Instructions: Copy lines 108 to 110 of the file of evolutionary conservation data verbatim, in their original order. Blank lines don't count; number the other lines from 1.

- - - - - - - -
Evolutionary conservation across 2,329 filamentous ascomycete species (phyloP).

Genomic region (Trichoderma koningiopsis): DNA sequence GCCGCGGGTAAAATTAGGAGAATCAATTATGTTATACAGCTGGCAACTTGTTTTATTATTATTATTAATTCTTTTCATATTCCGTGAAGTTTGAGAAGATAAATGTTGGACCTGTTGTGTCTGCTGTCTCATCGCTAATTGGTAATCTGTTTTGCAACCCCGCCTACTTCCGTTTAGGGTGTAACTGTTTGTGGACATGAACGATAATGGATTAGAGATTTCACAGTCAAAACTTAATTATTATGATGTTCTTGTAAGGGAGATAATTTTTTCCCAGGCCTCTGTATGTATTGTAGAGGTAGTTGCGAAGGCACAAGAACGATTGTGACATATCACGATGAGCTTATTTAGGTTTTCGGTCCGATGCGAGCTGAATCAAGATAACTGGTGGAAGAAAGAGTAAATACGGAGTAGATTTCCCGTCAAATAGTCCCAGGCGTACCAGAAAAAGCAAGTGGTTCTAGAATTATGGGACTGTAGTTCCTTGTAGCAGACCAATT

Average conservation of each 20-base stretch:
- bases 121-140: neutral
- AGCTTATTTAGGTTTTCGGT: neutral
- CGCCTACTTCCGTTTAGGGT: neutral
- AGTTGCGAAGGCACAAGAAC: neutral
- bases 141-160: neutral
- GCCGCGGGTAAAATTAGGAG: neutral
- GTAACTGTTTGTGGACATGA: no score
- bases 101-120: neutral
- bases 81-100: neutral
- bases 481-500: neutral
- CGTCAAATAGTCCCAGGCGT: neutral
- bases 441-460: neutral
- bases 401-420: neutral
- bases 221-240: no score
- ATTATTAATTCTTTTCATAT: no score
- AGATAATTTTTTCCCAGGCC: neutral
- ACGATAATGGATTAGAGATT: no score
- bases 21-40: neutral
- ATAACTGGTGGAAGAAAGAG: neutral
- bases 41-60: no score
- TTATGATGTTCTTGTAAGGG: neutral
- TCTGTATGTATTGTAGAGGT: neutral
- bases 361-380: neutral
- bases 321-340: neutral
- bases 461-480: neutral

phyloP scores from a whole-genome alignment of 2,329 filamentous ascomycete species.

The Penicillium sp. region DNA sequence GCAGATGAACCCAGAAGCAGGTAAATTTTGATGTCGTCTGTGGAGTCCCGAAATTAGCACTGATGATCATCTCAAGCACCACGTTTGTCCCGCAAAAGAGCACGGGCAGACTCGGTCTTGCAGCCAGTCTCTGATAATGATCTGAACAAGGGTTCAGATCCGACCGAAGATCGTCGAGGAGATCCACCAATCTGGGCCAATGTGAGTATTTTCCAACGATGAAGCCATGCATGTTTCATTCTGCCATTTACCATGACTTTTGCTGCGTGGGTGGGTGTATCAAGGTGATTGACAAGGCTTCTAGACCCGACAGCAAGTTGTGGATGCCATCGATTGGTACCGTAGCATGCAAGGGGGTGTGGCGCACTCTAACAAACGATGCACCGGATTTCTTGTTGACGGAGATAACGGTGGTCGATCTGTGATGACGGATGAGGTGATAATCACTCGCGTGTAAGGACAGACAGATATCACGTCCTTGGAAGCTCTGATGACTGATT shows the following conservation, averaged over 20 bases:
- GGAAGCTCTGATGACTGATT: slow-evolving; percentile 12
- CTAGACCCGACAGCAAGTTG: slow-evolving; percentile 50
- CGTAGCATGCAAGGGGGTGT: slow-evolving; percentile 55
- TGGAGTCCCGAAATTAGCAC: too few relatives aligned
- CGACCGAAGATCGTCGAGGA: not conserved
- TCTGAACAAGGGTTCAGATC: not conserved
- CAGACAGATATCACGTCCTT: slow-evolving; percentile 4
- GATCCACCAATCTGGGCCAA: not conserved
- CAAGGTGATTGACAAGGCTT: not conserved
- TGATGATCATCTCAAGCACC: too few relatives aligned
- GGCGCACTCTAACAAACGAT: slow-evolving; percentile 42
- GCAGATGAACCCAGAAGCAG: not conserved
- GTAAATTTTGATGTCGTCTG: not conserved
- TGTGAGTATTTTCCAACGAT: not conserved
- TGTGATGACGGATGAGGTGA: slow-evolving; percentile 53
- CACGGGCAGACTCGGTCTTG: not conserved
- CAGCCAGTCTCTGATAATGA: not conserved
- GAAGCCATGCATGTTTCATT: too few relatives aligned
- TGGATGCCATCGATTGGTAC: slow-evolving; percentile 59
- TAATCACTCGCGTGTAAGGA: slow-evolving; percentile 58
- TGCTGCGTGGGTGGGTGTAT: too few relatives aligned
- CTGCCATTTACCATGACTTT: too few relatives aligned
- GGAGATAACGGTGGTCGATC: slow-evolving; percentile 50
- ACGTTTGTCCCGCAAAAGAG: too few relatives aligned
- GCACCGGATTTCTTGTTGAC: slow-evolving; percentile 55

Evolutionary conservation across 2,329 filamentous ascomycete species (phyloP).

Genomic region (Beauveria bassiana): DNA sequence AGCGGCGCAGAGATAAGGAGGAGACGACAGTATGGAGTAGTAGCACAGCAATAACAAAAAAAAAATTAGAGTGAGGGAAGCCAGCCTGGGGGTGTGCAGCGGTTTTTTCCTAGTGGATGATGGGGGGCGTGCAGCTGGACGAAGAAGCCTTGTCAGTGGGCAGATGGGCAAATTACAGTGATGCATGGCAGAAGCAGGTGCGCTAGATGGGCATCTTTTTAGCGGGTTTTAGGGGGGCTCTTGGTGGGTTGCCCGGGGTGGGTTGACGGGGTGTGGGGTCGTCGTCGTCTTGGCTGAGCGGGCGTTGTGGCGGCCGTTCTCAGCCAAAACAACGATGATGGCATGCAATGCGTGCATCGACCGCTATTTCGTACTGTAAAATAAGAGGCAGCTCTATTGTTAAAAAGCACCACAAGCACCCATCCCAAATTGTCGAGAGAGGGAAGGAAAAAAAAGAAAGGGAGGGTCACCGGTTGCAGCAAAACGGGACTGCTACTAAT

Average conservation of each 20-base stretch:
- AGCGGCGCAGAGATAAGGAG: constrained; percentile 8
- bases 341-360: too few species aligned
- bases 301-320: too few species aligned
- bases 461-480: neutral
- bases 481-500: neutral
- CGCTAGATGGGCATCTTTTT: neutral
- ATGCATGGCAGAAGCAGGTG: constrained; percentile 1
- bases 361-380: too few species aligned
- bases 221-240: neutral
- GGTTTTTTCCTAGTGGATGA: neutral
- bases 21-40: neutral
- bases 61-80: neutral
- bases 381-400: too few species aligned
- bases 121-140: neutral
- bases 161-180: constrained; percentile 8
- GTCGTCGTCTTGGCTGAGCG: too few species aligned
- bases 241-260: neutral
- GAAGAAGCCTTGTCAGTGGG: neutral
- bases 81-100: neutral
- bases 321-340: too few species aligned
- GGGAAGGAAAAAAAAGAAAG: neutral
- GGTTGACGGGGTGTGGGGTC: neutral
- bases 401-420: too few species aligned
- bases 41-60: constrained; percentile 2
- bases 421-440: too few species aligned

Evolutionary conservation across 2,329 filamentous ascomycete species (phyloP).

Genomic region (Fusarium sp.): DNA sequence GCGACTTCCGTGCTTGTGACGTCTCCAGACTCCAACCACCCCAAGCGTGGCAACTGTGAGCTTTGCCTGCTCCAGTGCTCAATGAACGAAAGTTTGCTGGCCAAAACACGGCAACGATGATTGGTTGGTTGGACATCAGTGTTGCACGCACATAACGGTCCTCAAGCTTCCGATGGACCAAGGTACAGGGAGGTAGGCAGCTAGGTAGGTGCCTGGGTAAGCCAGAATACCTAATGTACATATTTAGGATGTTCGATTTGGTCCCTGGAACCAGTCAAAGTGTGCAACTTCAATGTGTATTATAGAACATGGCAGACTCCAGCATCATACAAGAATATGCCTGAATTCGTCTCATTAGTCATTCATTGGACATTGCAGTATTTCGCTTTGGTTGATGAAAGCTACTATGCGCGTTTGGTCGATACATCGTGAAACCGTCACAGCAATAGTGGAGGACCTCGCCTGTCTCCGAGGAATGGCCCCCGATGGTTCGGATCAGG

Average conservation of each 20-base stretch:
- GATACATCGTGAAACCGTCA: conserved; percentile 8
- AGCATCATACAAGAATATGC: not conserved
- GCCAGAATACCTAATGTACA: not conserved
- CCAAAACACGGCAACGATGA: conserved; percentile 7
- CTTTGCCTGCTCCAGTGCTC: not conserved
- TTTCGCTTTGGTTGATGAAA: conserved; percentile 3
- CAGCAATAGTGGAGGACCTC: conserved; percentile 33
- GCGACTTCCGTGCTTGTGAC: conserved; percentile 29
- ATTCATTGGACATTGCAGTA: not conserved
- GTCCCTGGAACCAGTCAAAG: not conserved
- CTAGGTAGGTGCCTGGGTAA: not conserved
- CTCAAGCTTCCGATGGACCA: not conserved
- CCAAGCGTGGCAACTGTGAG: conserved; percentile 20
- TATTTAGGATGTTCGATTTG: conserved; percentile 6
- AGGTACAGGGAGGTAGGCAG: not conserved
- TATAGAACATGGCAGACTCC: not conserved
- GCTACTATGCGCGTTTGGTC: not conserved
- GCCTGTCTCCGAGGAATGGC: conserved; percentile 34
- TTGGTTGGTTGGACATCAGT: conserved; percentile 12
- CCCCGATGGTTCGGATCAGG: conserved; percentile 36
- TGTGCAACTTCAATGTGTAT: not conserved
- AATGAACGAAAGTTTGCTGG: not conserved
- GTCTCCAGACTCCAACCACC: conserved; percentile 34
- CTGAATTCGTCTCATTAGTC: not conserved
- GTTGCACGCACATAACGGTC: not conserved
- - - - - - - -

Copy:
- AATGAACGAAAGTTTGCTGG: not conserved
- GTCTCCAGACTCCAACCACC: conserved; percentile 34
- CTGAATTCGTCTCATTAGTC: not conserved